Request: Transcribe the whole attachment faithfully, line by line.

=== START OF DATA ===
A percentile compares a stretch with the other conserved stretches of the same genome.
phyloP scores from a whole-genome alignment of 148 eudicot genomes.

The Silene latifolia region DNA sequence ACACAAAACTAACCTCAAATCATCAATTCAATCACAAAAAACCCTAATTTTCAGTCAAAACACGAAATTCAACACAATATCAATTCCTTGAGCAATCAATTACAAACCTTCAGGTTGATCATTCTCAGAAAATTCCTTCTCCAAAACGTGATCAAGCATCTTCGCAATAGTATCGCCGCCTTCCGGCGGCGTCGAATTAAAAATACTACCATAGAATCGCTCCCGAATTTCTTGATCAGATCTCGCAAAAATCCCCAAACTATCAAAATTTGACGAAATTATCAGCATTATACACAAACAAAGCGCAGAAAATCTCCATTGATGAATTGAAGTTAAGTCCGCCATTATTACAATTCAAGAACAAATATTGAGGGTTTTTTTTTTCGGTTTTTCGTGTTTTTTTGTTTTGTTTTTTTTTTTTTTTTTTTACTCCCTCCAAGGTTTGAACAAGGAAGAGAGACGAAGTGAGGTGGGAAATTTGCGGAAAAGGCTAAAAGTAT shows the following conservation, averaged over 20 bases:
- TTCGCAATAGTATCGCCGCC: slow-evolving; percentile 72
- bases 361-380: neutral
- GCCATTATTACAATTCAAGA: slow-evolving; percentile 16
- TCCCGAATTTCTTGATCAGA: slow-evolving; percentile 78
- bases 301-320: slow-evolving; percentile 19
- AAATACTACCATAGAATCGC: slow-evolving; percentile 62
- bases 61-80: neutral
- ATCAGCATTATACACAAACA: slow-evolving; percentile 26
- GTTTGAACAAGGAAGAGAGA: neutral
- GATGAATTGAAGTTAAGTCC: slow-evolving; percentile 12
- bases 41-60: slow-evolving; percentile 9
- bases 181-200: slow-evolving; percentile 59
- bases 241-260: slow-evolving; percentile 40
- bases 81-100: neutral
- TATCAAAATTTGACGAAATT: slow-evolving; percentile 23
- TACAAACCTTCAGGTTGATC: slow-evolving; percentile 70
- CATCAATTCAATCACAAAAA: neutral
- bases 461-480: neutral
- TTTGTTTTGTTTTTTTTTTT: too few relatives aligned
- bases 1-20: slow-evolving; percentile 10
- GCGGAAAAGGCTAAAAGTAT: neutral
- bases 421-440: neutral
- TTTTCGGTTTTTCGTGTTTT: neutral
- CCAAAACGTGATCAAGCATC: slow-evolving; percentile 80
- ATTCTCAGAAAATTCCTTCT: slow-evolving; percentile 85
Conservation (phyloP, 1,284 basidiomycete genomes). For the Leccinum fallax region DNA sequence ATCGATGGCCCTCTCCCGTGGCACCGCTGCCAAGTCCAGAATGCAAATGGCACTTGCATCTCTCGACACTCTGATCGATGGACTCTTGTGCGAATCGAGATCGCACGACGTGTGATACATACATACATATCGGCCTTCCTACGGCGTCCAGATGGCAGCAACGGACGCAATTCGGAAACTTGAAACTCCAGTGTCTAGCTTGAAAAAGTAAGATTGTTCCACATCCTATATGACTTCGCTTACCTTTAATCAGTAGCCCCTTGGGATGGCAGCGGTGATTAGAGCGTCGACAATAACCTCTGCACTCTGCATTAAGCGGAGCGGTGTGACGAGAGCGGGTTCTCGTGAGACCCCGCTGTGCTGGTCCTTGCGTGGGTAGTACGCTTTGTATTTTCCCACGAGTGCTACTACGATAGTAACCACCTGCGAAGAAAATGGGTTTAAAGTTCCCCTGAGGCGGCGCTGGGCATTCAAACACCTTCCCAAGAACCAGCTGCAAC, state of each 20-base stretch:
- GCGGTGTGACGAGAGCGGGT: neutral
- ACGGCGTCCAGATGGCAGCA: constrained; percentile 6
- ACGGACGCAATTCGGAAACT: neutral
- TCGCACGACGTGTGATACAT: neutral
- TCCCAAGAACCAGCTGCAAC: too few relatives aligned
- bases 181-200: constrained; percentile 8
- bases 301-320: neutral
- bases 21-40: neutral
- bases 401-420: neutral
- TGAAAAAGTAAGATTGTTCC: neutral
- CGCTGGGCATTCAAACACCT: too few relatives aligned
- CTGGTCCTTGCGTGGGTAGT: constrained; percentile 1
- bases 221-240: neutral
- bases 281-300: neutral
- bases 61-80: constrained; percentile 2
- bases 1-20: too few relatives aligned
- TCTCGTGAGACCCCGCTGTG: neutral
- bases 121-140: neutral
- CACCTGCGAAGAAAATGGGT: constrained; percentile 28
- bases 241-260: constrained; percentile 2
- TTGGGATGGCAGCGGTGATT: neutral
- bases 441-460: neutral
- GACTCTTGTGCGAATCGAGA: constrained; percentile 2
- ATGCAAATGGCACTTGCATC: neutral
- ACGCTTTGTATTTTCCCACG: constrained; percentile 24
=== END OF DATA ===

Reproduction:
A percentile compares a stretch with the other conserved stretches of the same genome.
phyloP scores from a whole-genome alignment of 148 eudicot genomes.

The Silene latifolia region DNA sequence ACACAAAACTAACCTCAAATCATCAATTCAATCACAAAAAACCCTAATTTTCAGTCAAAACACGAAATTCAACACAATATCAATTCCTTGAGCAATCAATTACAAACCTTCAGGTTGATCATTCTCAGAAAATTCCTTCTCCAAAACGTGATCAAGCATCTTCGCAATAGTATCGCCGCCTTCCGGCGGCGTCGAATTAAAAATACTACCATAGAATCGCTCCCGAATTTCTTGATCAGATCTCGCAAAAATCCCCAAACTATCAAAATTTGACGAAATTATCAGCATTATACACAAACAAAGCGCAGAAAATCTCCATTGATGAATTGAAGTTAAGTCCGCCATTATTACAATTCAAGAACAAATATTGAGGGTTTTTTTTTTCGGTTTTTCGTGTTTTTTTGTTTTGTTTTTTTTTTTTTTTTTTTACTCCCTCCAAGGTTTGAACAAGGAAGAGAGACGAAGTGAGGTGGGAAATTTGCGGAAAAGGCTAAAAGTAT shows the following conservation, averaged over 20 bases:
- TTCGCAATAGTATCGCCGCC: slow-evolving; percentile 72
- bases 361-380: neutral
- GCCATTATTACAATTCAAGA: slow-evolving; percentile 16
- TCCCGAATTTCTTGATCAGA: slow-evolving; percentile 78
- bases 301-320: slow-evolving; percentile 19
- AAATACTACCATAGAATCGC: slow-evolving; percentile 62
- bases 61-80: neutral
- ATCAGCATTATACACAAACA: slow-evolving; percentile 26
- GTTTGAACAAGGAAGAGAGA: neutral
- GATGAATTGAAGTTAAGTCC: slow-evolving; percentile 12
- bases 41-60: slow-evolving; percentile 9
- bases 181-200: slow-evolving; percentile 59
- bases 241-260: slow-evolving; percentile 40
- bases 81-100: neutral
- TATCAAAATTTGACGAAATT: slow-evolving; percentile 23
- TACAAACCTTCAGGTTGATC: slow-evolving; percentile 70
- CATCAATTCAATCACAAAAA: neutral
- bases 461-480: neutral
- TTTGTTTTGTTTTTTTTTTT: too few relatives aligned
- bases 1-20: slow-evolving; percentile 10
- GCGGAAAAGGCTAAAAGTAT: neutral
- bases 421-440: neutral
- TTTTCGGTTTTTCGTGTTTT: neutral
- CCAAAACGTGATCAAGCATC: slow-evolving; percentile 80
- ATTCTCAGAAAATTCCTTCT: slow-evolving; percentile 85
Conservation (phyloP, 1,284 basidiomycete genomes). For the Leccinum fallax region DNA sequence ATCGATGGCCCTCTCCCGTGGCACCGCTGCCAAGTCCAGAATGCAAATGGCACTTGCATCTCTCGACACTCTGATCGATGGACTCTTGTGCGAATCGAGATCGCACGACGTGTGATACATACATACATATCGGCCTTCCTACGGCGTCCAGATGGCAGCAACGGACGCAATTCGGAAACTTGAAACTCCAGTGTCTAGCTTGAAAAAGTAAGATTGTTCCACATCCTATATGACTTCGCTTACCTTTAATCAGTAGCCCCTTGGGATGGCAGCGGTGATTAGAGCGTCGACAATAACCTCTGCACTCTGCATTAAGCGGAGCGGTGTGACGAGAGCGGGTTCTCGTGAGACCCCGCTGTGCTGGTCCTTGCGTGGGTAGTACGCTTTGTATTTTCCCACGAGTGCTACTACGATAGTAACCACCTGCGAAGAAAATGGGTTTAAAGTTCCCCTGAGGCGGCGCTGGGCATTCAAACACCTTCCCAAGAACCAGCTGCAAC, state of each 20-base stretch:
- GCGGTGTGACGAGAGCGGGT: neutral
- ACGGCGTCCAGATGGCAGCA: constrained; percentile 6
- ACGGACGCAATTCGGAAACT: neutral
- TCGCACGACGTGTGATACAT: neutral
- TCCCAAGAACCAGCTGCAAC: too few relatives aligned
- bases 181-200: constrained; percentile 8
- bases 301-320: neutral
- bases 21-40: neutral
- bases 401-420: neutral
- TGAAAAAGTAAGATTGTTCC: neutral
- CGCTGGGCATTCAAACACCT: too few relatives aligned
- CTGGTCCTTGCGTGGGTAGT: constrained; percentile 1
- bases 221-240: neutral
- bases 281-300: neutral
- bases 61-80: constrained; percentile 2
- bases 1-20: too few relatives aligned
- TCTCGTGAGACCCCGCTGTG: neutral
- bases 121-140: neutral
- CACCTGCGAAGAAAATGGGT: constrained; percentile 28
- bases 241-260: constrained; percentile 2
- TTGGGATGGCAGCGGTGATT: neutral
- bases 441-460: neutral
- GACTCTTGTGCGAATCGAGA: constrained; percentile 2
- ATGCAAATGGCACTTGCATC: neutral
- ACGCTTTGTATTTTCCCACG: constrained; percentile 24